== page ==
The official opening of the Free Library was advertised in The Wrexham Advertizer for Saturday December 10th 1904:-

BERSHAM PARISH COUNCIL FREE LIBRARY, COEDPOETH
 
THE ABOVE WILL BE OPENED
BY
SAMUEL MOSS, Eeq., M.P.

ON MONDAY NEXT, DEC. 12TH, 1904
At 2 o’clock p.m.
When the Public are respectfully invited to attend

The Council will be pleased to receive Gifts of
Books, Periodicals or Pictures for the Library.

T. WILCOXON, Clerk

The opening ceremony took place on Monday, December 12th 1904 and Councillor Thomas Roberts, chairman of the Parish Council, presided over the proceedings. He asked Mr W. Moss, the architect of the buildings, to present a silver key to Mr Samuel Moss, the local Member of Parliament. In turn Samuel Moss unlocked the door and declared the Library open to the public to loud cheers. He expressed the hope that it might be a blessing to the people of Coedpoeth. Mr Joseph Wilcoxon, the clerk to the Parish Council, presented the chairman with a mallet and asked him to fix a tablet to the wall bearing the inscription “Bersham Parish Council. This Library was erected with a gift of £1,500 given by Andrew Carnegie, Esquire, Skibo Castle, and opened this day by Samuel Moss, Esquire, M.P.” In his speech to the assembled crowd, Samuel Moss M.P. declared that education was “the foremost question of the day” and he hoped that the great number of colliers in the district would use the Library

The first register of borrowers showed that the Library clearly served the working people of the district and that, of the first 20 registered members, half of them gave their occupation as coal miners. The first name to appear in the register is that of John Francis, collier, of 6 Caradog Road. Also included in the list of initial members were a painter, bootmaker, blacksmith, banksman, builder, grocer, estate agent, butcher and colliery owner. Only ratepayers could become members; others had to be guaranteed by a ratepayer “as a voucher for the character of the applicant”.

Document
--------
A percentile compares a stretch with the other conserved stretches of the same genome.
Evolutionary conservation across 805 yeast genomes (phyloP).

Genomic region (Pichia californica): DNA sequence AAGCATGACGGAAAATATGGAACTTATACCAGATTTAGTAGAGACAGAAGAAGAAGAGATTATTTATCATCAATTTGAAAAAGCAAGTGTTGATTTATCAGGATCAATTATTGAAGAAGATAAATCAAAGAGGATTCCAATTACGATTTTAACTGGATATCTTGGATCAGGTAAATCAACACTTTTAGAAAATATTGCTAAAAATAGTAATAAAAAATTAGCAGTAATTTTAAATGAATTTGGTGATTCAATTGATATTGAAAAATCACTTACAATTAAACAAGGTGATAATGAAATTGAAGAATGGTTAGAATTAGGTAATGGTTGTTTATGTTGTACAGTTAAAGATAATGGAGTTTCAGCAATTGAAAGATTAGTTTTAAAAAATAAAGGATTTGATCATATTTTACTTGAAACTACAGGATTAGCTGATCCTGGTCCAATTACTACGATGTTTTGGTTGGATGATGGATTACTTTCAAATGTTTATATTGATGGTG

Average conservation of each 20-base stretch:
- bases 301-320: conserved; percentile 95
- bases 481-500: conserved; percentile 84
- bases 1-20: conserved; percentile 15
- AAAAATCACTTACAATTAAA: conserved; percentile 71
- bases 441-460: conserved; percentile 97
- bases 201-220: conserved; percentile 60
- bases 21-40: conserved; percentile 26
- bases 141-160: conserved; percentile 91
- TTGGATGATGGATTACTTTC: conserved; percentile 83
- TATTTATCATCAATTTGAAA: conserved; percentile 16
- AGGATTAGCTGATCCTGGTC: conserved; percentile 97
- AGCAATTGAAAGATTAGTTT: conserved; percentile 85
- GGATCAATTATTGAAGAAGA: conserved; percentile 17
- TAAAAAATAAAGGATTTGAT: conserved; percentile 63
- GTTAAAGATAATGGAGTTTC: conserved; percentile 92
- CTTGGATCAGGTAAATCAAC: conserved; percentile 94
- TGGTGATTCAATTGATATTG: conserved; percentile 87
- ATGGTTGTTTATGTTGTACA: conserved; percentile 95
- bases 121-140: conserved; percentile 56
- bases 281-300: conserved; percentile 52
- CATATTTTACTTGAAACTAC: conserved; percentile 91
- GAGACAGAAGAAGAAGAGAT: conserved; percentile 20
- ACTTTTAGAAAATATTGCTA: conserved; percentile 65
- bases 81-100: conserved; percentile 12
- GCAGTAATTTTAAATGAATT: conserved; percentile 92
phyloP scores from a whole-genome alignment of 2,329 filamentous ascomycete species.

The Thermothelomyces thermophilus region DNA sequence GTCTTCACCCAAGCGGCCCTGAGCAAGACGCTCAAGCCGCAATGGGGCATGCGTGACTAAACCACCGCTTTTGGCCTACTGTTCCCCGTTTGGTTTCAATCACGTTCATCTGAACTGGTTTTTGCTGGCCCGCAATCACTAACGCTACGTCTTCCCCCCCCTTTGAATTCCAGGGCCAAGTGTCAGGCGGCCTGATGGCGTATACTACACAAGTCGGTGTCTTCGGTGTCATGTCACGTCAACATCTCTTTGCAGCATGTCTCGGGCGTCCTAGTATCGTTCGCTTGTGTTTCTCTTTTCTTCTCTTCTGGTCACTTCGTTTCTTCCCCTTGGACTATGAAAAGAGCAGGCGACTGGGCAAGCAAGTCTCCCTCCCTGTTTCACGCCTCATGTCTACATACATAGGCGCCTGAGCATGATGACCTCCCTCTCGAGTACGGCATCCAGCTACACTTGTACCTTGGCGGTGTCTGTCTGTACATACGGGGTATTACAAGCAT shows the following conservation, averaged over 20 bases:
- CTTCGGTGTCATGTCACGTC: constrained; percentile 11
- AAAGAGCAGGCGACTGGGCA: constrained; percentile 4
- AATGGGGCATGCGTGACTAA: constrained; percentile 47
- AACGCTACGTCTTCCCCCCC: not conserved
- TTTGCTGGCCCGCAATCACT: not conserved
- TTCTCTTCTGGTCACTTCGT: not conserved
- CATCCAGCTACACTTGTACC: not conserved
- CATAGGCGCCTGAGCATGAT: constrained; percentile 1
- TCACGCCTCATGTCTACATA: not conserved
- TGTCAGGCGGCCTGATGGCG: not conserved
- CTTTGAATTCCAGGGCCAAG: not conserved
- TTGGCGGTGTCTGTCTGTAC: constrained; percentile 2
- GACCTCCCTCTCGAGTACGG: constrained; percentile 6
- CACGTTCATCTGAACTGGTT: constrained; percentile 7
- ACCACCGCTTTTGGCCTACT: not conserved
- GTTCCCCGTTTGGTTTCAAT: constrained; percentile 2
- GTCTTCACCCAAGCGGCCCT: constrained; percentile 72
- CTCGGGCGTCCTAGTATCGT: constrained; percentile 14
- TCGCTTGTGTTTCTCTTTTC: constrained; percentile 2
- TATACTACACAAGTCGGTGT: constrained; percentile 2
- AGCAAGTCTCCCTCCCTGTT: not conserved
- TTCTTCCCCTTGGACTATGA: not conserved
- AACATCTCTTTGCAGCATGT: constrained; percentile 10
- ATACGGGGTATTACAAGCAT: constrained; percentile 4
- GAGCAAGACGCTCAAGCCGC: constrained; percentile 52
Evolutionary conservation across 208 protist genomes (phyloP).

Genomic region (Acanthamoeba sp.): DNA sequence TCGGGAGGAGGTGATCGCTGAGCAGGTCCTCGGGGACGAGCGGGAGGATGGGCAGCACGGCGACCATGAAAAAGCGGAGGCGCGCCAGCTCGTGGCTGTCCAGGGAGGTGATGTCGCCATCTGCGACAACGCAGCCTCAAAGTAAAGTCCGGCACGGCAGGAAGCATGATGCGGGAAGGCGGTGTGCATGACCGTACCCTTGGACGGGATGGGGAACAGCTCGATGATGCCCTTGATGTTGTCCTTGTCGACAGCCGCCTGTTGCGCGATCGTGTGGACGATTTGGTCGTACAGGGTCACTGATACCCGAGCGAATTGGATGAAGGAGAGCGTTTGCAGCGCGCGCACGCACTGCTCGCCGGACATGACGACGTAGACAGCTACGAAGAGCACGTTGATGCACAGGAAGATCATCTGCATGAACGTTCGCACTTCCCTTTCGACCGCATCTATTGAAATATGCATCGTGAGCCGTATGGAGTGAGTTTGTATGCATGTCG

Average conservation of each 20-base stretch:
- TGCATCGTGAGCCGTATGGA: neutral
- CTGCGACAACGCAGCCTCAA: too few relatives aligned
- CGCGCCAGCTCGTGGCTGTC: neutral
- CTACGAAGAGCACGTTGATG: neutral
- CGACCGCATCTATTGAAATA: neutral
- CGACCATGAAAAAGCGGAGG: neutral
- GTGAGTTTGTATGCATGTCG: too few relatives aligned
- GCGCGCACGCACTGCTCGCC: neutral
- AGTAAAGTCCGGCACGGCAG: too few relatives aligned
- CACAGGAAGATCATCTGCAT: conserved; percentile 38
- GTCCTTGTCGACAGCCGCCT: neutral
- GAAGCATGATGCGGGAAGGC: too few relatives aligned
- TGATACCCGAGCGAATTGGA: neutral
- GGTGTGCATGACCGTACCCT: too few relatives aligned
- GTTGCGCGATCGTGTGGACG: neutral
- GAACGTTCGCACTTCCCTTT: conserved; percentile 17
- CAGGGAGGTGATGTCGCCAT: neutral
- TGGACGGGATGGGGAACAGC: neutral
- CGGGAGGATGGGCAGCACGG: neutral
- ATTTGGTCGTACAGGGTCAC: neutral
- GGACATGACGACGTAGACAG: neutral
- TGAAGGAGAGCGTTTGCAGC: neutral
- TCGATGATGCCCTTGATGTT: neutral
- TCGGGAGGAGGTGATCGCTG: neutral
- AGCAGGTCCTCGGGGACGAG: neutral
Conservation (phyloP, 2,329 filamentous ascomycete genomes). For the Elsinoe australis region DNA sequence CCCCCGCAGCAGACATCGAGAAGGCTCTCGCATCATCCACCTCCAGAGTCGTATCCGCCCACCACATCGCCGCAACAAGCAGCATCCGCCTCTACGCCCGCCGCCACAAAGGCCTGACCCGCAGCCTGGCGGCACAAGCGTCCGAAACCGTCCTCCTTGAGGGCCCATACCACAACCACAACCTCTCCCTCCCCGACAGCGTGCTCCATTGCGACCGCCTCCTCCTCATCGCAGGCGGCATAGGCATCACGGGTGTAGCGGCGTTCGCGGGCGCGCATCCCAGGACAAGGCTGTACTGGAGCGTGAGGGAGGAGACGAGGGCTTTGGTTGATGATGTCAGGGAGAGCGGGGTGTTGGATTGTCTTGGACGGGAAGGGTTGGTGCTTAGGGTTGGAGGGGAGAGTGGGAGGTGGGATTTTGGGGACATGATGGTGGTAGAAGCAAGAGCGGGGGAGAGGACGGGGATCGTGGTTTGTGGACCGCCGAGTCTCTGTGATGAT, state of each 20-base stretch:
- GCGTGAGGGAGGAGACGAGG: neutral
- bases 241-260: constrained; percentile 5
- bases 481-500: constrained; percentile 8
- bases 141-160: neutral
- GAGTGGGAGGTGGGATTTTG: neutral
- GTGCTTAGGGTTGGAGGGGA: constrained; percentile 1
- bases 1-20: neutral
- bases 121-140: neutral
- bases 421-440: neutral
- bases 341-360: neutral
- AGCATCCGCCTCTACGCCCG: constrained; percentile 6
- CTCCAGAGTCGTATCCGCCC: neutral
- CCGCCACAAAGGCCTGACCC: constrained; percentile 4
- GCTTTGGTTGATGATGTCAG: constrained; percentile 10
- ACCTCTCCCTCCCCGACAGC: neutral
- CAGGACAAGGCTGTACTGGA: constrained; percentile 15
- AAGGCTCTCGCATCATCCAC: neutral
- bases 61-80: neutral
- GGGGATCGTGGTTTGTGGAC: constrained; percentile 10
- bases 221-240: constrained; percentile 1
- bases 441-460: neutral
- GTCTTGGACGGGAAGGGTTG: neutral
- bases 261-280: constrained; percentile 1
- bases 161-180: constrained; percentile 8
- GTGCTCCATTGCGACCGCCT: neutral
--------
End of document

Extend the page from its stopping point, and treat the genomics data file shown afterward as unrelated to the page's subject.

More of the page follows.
The Library also maintained a Visitors’ Book between 1905 and 1930. One of earliest comments was “hope the young people will make use of this place” and another remarked “this is the place for working men to utilise their time.”

In 1906, a printed catalogue was produced (and printed by T. Carrington of the local Star Press) and sold for 3d (pre-decimal) pence. The Library contained a host of well-known authors – George Eliot, Mrs Gaskell, Daniel Defoe, Harriet Beecher Stowe, Lewis Carroll and Daniel Owen. There were also contemporary science books, including a number of books on coal mining and mine surveying. Historical books included the local books by A.N. Palmer (after whom the local studies centre at Wrexham Museum is named), Pennant’s Tours in Wales and an early book by Winston Churchill entitled Men, Mines and Animals of South Africa.

The printed Catalogue also contained the rules and regulations of the Library. There were lengthy opening hours with the Reading Room open every day (except Sundays, Good Friday and Christmas Day) between 10am and 10pm. The Reference Department was open between 10am and 8.30pm although the Lending Department had far shorter opening times (11am – 1pm and 6.00pm – 7.30pm). The books could only be collected from the shelves by the Librarian. A reader’s ticket was valid for 12 months at a cost of 1d and there were fines of 2d per week for any books that were not returned to the library on time. Unfortunately, children under 14 were not allowed to use the Library, a complete contrast to the situation in 2004.

Authors:
Dylan Hughes, Libraries Officer, Wrexham County Borough Council
Paul Jeorrett, User Services Manager, Information and Student Services, NEWI (now Glyndwr University).